For most of this spring, I’ve been on a bit of a heicha kick.
Not puerh . . . heicha. As in, dark (or fermented) teas not from Yunnan province, China.
I’m not sure when it all started, but I have a feeling this dude had something to do with it.
Meet Chris Kornblatt, co-owner of Quantitea. A couple of months back, Anna “The Tea Squirrel” Mariani informed me that she was meeting up with Chris at his fledgling tea speakeasy in San Francisco. (That seems to be spreading, the ol’ “tea speakeasy” concept.) She asked if there was anything I wanted to inquire about while she was there. I did a quick perusal of their product listing, and my eyes beaded in on one particular tea.
The tea was called Gu Yu Cha (translation: “grain rain tea”), and it was unlike any heicha I’d ever seen before. It hailed from Guangxi province, but it wasn’t the usual “Liu Bao”-ish bamboo-aged heicha that came from there. The leaves appeared loose and un-pressed, like normal hei maocha (semi-finished dark tea) left to age on its own. And that it did, the stuff was made back in 1995! The original farmer hadn’t intended to sell it. But some enterprising dude did acquire it, and a couple of decades later, an enterprising young lad bought it from said collector. Even more years after that, Quantitea Chris wholesaled it.
That had all the hallmarks of a “me”-like tea.
Anna put in a good word for me, and Chris and I started talking. The fruits of that dialogue manifested themselves in a small package arriving on my doorstep a week or so later. Two teas: some oolong and the Gu Yu Cha.
The leaves were, quite frankly, rather huge for a heicha—very little cutting and/or rolling. That and there were a lot of stems and twigs. As I mentioned earlier, it didn’t fall in line with any of the known heicha types I (recently) familiarized myself with. Palette-wise, the leaves were rust red to dust brown, and the aroma was this pleasant silk and earth . . . thing. Very difficult to describe; like well-seasoned date sugar malted onto the back of an unsuspecting piece of cinnamon bark.
The liquor for each infusion brewed up a very bold amber color. The aroma was toasty, earthy, kindling-like and subtly smoky on the back-end. It reminded me of the echoes of a campfire. Wait, no, the “huigan” of a forest fire! Yeah, that’s the ticket. Taste-wise, it was sweet on the front, earthy at the top, and then seemed to . . . travel back in time in my mouth. I felt like my tongue was entering a time vortex of taste sans T.A.R.D.I.S. A part of me tasted what it was supposed to be, while another experienced the flavor of what it was. I don’t have a more concrete way of putting it.
After the first few steeps, a strange thing happened.
I had several more.
And then I found myself sitting like this.
It was a relaxed position I found myself in every time I drank heicha. That and I felt good. Like, really good. Not a care in the world. Was it because I was drinking said tea at night?
In the interim, I got another message from Chris. He informed me that there was another heicha he meant to send my way. This time, it was a tea dubbed “Shi Liang Cha”, which translated to “Ten Tael Tea”. It was a heicha made in 2010, hailing from Anhua county. The dark tea fell under the heicha subcategory of Hua Juan Cha (“Flower Roll Tea”). It was a Hunan province type. What set this type of heicha apart from others was the way the leaves were dried and the way they were pressed. They came in variant weight measurements referred to as “taels”. I’d always heard the word “tael” bandied about among heicha drinkers, but I never knew what it meant.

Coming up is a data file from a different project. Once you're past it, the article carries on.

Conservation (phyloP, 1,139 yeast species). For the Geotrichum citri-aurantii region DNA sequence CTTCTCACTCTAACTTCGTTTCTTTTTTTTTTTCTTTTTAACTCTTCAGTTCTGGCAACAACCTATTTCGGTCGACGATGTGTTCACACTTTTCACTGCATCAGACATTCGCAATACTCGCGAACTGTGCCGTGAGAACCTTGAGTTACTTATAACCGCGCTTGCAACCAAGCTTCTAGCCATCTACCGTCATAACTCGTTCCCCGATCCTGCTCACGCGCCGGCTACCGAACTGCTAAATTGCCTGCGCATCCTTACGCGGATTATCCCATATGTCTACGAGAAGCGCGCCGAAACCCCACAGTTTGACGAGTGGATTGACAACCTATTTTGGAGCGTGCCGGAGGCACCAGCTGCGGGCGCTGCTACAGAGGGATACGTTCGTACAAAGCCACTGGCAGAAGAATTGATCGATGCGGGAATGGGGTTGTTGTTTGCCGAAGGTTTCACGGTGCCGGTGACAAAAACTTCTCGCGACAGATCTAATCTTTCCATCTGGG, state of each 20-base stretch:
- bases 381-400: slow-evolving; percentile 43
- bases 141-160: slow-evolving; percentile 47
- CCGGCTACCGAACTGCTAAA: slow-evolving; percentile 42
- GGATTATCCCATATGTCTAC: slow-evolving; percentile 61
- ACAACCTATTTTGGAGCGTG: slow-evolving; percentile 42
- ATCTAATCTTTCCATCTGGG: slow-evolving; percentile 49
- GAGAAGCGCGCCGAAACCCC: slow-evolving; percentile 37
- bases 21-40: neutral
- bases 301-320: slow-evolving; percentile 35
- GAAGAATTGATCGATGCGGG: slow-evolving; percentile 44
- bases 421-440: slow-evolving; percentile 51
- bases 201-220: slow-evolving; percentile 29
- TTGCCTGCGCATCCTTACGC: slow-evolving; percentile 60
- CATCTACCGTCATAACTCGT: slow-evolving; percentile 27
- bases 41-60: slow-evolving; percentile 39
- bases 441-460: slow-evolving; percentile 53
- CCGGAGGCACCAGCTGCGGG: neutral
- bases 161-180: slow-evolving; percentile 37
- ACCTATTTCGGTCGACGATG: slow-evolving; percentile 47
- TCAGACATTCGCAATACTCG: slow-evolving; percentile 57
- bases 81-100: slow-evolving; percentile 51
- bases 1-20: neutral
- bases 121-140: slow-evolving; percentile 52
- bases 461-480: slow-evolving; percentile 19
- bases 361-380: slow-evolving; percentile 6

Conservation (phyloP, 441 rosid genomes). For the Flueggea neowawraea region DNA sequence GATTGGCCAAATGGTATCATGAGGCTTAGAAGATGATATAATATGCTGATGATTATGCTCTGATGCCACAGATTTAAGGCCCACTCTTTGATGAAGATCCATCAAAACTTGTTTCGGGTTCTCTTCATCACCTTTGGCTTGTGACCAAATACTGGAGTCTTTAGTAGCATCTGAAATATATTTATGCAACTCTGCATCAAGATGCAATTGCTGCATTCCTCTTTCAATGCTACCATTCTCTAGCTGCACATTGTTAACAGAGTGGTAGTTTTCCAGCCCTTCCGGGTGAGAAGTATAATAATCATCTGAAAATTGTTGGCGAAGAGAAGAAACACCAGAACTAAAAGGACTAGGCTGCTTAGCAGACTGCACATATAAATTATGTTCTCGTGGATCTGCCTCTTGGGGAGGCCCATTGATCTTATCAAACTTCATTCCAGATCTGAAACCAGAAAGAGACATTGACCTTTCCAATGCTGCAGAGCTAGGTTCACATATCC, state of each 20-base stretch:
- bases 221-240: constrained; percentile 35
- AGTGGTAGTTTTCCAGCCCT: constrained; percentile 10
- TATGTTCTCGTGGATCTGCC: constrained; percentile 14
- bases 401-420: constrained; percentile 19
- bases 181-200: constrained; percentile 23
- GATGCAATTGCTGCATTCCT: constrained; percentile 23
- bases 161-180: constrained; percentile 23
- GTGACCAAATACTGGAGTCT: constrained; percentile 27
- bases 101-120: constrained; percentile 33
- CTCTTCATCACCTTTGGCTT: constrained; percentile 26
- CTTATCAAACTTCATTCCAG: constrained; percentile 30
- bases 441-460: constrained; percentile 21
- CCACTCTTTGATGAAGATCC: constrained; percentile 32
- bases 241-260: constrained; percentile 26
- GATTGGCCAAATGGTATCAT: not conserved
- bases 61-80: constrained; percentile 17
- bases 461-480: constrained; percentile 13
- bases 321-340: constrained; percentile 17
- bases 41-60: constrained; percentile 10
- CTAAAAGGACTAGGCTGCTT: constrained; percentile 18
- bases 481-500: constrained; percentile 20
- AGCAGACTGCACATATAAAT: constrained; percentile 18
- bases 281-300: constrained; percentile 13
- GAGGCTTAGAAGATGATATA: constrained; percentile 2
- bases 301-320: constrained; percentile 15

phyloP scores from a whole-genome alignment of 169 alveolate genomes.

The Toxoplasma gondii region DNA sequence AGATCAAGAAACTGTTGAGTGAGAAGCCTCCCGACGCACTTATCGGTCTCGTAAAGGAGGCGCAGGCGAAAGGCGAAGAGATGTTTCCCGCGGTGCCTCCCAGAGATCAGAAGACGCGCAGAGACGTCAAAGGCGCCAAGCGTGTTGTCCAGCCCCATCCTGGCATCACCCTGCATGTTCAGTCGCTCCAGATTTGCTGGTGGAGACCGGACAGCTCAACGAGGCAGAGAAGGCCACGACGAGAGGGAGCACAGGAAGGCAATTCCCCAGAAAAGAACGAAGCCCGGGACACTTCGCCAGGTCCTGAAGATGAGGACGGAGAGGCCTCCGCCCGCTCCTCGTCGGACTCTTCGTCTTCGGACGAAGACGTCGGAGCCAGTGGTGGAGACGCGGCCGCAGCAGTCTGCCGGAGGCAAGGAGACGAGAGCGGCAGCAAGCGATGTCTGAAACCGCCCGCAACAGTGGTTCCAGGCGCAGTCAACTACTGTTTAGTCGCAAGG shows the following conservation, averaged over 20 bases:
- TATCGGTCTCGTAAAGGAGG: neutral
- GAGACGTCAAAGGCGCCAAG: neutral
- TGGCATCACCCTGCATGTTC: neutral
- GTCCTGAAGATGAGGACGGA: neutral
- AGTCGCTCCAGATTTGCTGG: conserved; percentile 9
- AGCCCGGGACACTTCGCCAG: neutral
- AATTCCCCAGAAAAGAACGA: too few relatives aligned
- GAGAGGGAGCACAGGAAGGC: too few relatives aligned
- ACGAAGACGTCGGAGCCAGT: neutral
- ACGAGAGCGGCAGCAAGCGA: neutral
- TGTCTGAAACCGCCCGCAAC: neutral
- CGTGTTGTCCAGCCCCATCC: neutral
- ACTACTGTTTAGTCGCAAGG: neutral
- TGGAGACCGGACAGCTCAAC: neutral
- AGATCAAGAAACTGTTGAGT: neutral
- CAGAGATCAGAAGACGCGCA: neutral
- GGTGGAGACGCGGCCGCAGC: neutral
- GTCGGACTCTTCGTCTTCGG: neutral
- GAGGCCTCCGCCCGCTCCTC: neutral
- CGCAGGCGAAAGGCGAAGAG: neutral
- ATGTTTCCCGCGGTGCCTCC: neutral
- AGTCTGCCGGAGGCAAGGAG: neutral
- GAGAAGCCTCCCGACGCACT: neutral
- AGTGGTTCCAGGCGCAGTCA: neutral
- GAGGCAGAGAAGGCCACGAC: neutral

That tea arrived a week later.
This was more like what I considered heicha—chisels and clumps of compressed brown leaf that came from a much larger body. It looked like a pile of mulch that had imploded in on itself in the form of compressed tea. And the smell was a little bit more young-seeming. Sweet and dark; y’know, like a typical dark tea, only with a mature edge to it.
The liquor on the tael was a far lighter bronze than the Gu Yu. Big shock, it was a lot younger, after all. But there was a surprising amount of experience to it, even on the forefront. Sure, it started off a little bit youthful with a sweet enough prologue—reminiscent of a winier Long Jing. But then it went into a more layered dance of palate notes; some puerh-ish, others more terroir-specific. There was green tea fruitiness, earth floor, a bit of Wuyi “cliffy-ness”, and then it just ended with embers of scholar’s parchment.
Like with the Gu Yu, I had several steeps . . . and then several more. And, eventually, I found myself in the same position. Feet propped up, totally chill, and generally giving very few f**ks. About anything. I should also add this tasting also happened at night.
And that was the key word here: night.
I’m not sure if this was the case with anybody else, but the time I craved heicha was always after sunset. Further sessions with both of these teas always happened either after work or right before bed. And whatever the caffeine content, neither tea hindered my sleep patterns. (Much?) If I had a hard day, and I was duly clothed in pajamas, I fired up the kettle and prepped a gaiwan full of wet-piled, post-fermented leaves.
Heicha was my “happy hour” tea. Maybe someday, I’ll mosey on down to San Francisco and treat myself to a real happy hour-ish, speakeasy-ish experience at Chris’s new underground tasting room. People have said good things.
Even Portland tea friends.
But for now, if you’ll excuse me, another steep is calling.
To buy the Gu Yu Cha, go HERE.
To buy the Ten Tael Heicha, go HERE.